La Vie Velominatus: Cable Obsession
I’m fluent in three languages: Dutch, English, and Hyperbole. The third is an acquired talent developed by creative and narcissistic tendencies; the narcissism feeds a belief that normal words can’t properly describe the magnitude of my experiences, and the creativity struggles to cope with restrictive paradigms like “facts” and “reality”. I have also been diagnosed with obsessive-compulsive disorder which, when taken with everything else, suggests that my darling partner exhibits some questionable judgement.
I have a visceral response to clutter; when I see things out of order, my insides turn about themselves and cause me physical discomfort. If the clutter escalates to becoming a “mess”, my mood changes and I become irritable. This applies to everything from our house, my workshop, my office, desk space, my computer desktop, my briefcase, and my bicycles’ cable organization. I don’t have to tell you that the last one is the only one that really matters.
The tidiness of the cables on a bicycle are one of several key factors that elevate the Velominatus above the Common Cyclist. The old style of STI shifters and their protruding cables were barbaric; they represented a principle reason for my dislike of Shimano’s system. Campagnolo took a few extra years to produce the Ergo shifters, and I am quite convinced they spent that extra time sorting out how to internally route the cables.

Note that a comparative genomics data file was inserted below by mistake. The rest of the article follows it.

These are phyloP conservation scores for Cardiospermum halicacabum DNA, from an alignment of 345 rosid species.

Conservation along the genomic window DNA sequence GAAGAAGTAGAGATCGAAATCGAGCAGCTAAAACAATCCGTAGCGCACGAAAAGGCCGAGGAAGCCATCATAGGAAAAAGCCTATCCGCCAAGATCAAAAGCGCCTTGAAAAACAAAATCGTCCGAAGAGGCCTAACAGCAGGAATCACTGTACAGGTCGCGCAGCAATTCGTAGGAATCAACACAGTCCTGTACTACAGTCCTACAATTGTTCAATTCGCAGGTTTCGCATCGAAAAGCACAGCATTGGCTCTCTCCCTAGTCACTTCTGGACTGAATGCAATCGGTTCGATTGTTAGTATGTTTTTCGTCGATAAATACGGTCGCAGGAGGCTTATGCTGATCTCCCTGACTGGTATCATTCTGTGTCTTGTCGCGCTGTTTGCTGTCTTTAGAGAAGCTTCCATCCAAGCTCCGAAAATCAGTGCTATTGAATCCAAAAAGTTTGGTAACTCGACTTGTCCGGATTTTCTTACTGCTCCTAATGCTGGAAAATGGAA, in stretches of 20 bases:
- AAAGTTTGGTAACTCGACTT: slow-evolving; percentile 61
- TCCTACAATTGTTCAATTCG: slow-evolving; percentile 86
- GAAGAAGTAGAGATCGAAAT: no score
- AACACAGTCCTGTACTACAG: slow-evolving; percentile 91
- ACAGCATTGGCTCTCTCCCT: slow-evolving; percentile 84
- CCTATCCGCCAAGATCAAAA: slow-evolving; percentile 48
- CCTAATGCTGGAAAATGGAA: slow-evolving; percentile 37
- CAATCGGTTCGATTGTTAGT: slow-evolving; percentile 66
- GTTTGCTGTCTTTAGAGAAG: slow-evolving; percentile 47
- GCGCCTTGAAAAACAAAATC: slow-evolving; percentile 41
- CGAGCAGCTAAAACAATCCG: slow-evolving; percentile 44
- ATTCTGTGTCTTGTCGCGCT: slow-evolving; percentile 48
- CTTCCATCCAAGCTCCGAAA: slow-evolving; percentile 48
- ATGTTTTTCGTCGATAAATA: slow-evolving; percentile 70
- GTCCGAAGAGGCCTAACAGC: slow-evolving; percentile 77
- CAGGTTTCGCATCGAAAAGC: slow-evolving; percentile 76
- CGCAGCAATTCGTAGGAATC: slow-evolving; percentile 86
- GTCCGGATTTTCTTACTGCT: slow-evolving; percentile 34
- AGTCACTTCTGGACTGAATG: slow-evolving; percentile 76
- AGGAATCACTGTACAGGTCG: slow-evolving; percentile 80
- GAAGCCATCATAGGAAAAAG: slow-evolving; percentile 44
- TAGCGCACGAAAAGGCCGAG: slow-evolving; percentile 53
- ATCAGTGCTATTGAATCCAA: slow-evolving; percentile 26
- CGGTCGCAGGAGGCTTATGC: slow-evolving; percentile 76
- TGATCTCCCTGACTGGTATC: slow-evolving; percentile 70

The organization of a rider’s cables and the length to which they are trimmed is a critical detail to which we must all pay close attention. No matter how beautiful the bike, disheveled cables will always bring it down. I hereby give you the V Principles of Cable Routing:
- It is of paramount importance that the housing exit the bar tape at precisely opposite points on the bars. This extends beyond the cables taken in aggregate, and applies to both the brake and shift housing meaning that if they are routed together, the brake cable must always be below the shift cable, and if they are route front/back on the bars, they must both be routed in the same fashion.
- The housing must be organized such that they mimic and mirror each other’s curves to the maximum capability of the frame and application. This is to say that housing intersections and contact points must be minimized and under no circumstances may a shift-brake cable pair be split by another cable running from its mirrored set.
- Cable housing must be cut to the shortest length possible while still allowing full movement of the handlebars. It must, however, be cut long enough to allow that the cables run in a smooth curve at all points, minimizing friction. The shift cables should be cut such that they overlap only slightly; the ideal is that they just kiss each other at the apex of their arch to the frame.
- Inner cables must be cut to a length not exceeding 2cm. The ideal length is 1.5 times the length of the cable end.
- Cable ends will always be crimped using a crimping tool. Extra points awarded for a diagonal double-crimp. Under no circumstances are frayed cables to be tolerated.
Go with Merckx, and do not violate these principles. Vive la Vie Velominatus.
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